Thursday, December 29, 2016

Tying the Crawdad

I'm going to be perfectly honest here. I am not handling winter well this year. I'm freezing cold all the time, I just had a two-day bout with the stomach flu (that I'd rather not relive here), and worst of all, aside from some short 45-minute lunch hour romps at a local pond, I haven't had a decent fishing trip since October. Luckily though, if I play my cards right and don't relapse into the stomach flu, I'm going to have a day-trip tomorrow. I haven't decided yet where (maybe Bennett Spring, maybe Blue Spring Creek, probably Montauk), but I do know that wherever I go, I'll have a new trick up my sleeve.

If you look closely in most any body of water in Missouri, odds are you'll find a crawdad. I remember pulling up an old wire cage out of my grandpa's pond as a kid and there being dozens of the little crablike creatures scurrying in the trap. They are typically pretty well camouflaged in stream beds, but every so often, you can catch one swimming by, with surprising agility. It is no surprise then that with their prevalence in the Missouri water system that they are a significant food source for fish, even trout.

A real Crawdad, pulled from Bennett Spring
I've heard in order to catch the big browns, you need a more significantly sized fly. Instagram is chockablock with pictures of anglers holding up trophy fish with what appears to be 10-12 inches of streamer material hanging out of the fish's mouth. These flies all seem to be about size 0 and weigh upwards to 15-20 pounds each. Meanwhile, I'm usually tying up a size 16-18 nymph and catching the same 8-10 inch rainbow again and again. I decided life is too short to only catch small fish, and went by Hargrove's to buy some materials to make a big, nasty streamer pattern. I settled on the crawdad.

The Crawdad

The crawdad is a large, fairly complex pattern that takes a few minutes to tie. This pattern is tied on a massive size #4 hook, and is significantly larger than any other hooks I have tied trout flies on before, so I am skeptical that it won't be too large for fishes' mouths. I've seen many variations of a crawdad pattern, some of which use feathers with painted tips for the actual body and claws of the crawdad. I tied mine with a felt cutout pattern. The full list of materials I used are included below.

  • Hook: Dai-Riki #700B Size 4 Streamer/Nymph Hook, 1x Strong, 4x Long
  • Thread: UNI-Thread 6/0 Camel
  • .025 Lear-Free Wire
  • Fish Skull's CrawBody Felt Crawdad Pattern, Medium, Brown
  • Fishers Advantage Barbell Eyes
  • Centipede Legs - Speckled Brown Medium
  • Hare's Ear Plus Dubbin - Reddish Brown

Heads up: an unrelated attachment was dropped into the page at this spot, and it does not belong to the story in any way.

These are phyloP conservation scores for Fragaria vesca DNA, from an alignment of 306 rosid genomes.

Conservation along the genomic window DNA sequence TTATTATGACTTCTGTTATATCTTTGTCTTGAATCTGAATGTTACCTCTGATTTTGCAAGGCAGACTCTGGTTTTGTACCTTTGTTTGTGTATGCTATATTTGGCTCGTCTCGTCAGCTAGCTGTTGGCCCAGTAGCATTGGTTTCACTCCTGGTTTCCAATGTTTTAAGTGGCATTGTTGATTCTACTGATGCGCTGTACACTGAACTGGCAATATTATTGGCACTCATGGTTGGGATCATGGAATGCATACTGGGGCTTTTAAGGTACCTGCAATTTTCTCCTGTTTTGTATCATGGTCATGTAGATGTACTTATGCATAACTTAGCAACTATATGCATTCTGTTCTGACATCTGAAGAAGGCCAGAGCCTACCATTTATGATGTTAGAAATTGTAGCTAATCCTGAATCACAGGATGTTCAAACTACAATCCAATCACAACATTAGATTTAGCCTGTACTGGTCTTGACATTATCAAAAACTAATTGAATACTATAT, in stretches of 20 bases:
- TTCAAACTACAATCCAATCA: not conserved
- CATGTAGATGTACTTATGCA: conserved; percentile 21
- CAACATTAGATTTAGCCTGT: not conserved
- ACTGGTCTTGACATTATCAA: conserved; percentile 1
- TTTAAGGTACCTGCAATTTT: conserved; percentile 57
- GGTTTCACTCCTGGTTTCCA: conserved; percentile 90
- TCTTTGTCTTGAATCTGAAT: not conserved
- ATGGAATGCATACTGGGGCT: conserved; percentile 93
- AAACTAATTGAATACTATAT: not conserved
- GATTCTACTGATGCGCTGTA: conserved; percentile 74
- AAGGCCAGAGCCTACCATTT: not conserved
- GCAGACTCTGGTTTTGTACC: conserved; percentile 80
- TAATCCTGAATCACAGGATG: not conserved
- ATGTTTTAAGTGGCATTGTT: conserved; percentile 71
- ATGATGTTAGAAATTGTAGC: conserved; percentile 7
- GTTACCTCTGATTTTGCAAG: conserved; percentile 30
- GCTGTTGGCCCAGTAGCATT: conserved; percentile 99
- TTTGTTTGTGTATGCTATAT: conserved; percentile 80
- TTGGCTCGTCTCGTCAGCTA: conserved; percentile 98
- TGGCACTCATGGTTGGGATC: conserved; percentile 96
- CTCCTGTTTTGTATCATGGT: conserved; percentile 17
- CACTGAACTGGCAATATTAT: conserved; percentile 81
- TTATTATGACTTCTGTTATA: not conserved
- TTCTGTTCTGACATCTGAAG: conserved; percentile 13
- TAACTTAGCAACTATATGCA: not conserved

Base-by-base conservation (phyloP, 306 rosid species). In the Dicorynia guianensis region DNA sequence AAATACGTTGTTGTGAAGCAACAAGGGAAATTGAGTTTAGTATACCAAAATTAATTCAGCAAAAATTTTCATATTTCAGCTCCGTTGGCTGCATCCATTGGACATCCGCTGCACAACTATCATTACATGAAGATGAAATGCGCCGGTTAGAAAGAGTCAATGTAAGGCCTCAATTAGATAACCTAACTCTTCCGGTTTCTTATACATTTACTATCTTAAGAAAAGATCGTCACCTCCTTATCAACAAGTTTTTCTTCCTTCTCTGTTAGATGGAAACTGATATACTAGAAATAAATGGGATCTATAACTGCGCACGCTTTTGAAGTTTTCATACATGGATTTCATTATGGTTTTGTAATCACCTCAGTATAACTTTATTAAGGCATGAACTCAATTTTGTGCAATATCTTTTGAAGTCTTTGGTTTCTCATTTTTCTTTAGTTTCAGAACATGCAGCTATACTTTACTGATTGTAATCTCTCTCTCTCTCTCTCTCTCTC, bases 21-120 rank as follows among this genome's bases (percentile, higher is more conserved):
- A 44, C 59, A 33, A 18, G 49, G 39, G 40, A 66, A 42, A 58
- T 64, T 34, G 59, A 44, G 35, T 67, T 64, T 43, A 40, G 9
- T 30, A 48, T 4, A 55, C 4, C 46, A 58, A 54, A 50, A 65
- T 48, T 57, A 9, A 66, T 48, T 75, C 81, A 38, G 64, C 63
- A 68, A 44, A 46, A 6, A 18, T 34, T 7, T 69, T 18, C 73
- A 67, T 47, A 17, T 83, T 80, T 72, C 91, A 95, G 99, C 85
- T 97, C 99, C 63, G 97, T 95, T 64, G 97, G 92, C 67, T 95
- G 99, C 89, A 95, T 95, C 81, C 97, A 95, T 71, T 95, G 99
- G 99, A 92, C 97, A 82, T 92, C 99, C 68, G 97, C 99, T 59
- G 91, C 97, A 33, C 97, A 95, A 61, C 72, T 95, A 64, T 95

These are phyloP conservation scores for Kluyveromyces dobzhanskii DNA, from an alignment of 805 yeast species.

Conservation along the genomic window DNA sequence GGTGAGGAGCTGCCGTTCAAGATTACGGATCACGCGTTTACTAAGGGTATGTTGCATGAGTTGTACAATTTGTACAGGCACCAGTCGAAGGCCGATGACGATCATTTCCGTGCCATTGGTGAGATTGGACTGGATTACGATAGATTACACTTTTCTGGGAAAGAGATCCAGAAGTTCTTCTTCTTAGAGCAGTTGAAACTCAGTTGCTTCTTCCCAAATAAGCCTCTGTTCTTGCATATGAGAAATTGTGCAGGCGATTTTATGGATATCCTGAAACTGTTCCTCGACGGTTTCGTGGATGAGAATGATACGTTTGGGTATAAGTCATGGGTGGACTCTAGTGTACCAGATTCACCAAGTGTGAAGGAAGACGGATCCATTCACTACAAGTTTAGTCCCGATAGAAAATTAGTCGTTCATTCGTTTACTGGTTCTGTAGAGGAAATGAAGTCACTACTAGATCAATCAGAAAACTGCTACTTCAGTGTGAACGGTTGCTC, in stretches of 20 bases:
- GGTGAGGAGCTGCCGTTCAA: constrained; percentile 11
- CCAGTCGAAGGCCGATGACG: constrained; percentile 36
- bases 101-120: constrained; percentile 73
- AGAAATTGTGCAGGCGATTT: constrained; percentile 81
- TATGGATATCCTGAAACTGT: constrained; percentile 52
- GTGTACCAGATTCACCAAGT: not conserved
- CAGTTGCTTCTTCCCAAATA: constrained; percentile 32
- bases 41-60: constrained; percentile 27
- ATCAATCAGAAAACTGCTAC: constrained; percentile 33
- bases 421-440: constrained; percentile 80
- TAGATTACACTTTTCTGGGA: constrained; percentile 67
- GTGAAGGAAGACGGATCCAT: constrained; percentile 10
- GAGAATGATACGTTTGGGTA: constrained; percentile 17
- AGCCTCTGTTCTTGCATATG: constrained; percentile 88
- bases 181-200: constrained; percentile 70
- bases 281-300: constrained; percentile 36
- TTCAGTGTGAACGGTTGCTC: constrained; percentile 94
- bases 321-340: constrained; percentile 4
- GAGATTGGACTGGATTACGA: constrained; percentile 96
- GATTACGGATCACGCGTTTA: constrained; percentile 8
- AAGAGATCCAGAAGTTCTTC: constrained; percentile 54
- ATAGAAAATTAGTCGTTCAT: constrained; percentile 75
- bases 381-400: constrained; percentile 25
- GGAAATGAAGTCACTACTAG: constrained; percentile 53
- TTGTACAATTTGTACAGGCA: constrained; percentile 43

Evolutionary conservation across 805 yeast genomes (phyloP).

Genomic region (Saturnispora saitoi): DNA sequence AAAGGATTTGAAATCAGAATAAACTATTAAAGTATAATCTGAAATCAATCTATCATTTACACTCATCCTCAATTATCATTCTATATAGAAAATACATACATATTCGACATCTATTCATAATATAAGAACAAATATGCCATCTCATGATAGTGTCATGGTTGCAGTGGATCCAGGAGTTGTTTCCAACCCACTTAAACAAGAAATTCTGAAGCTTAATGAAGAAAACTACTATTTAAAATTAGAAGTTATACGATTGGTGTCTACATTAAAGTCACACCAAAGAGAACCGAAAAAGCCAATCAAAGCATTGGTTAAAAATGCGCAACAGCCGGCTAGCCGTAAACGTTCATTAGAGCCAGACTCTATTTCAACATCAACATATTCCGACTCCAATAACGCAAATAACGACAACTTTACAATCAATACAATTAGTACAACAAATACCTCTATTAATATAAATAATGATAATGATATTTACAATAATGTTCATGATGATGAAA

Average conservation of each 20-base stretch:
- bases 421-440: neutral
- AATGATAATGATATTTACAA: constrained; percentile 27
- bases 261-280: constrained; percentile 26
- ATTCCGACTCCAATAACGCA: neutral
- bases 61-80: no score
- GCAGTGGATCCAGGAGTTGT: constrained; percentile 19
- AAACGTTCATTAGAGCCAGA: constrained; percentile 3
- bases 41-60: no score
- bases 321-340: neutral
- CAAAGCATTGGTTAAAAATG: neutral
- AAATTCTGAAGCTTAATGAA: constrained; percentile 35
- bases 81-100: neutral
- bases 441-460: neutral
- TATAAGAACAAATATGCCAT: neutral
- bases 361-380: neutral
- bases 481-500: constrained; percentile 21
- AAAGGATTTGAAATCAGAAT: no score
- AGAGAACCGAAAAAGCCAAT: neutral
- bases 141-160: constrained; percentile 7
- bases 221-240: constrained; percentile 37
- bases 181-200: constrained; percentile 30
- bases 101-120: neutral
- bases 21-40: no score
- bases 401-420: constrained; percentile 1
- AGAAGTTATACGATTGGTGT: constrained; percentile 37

The first step is to tie this fly is to secure your giant hook into your vice. I begin my thread wraps at the eye of the fly and bring them to the hook bend, leaving a nice thread base along the entire shank. At the bend of the hook, I secure the barbell weight using figure-8 thread wraps, ensuring it's locked firmly in place at the top of the hook bend. This barbell acts as the crawdad's eye.

Once the barbell eye is secure, I use a rubber centipede leg to form the crawdad's antennas. I double the leg in half, and pull it around the barbell eye. I lock it in place with several thread wraps.

Behind the barbell eye, I will add several wraps of lead wire to give the fly more weight, and hopefully bring it to the bottom of the water column where all the big browns hang out. I secure the lead in place with a good number of thread wraps and bring the thread back to the eye of the hook (not to be confused with the secured barbell eye of the crawdad).

Now it's time to flip the fly over in your vice, so that the point of the hook is facing the ceiling. Pulling out several large pinches of dubbing material, apply the hare's ear fur to your thread, approximately 6 inches' worth. If you are having difficult twisting the dubbing material onto your thread, try a dubbing wax. I personally do not use dubbing wax, but I know several tiers who do and swear by it.

In slow, deliberate wraps, bring your thread and material back up to the barbell eye. You might have to add more material halfway through if you run out, as I did.

Above the dumbbell eye, on the opposite side of the hook shank, tie in the head of your felt crawdad cutout, being careful not to lock in its claws with thread, or to have the body twist along the hook shank.

Finally, wrap in each segment of the crawdad tail, careful not to crowd the eye of the hook. Whip finish at the eye and enjoy your new crawdad pattern.

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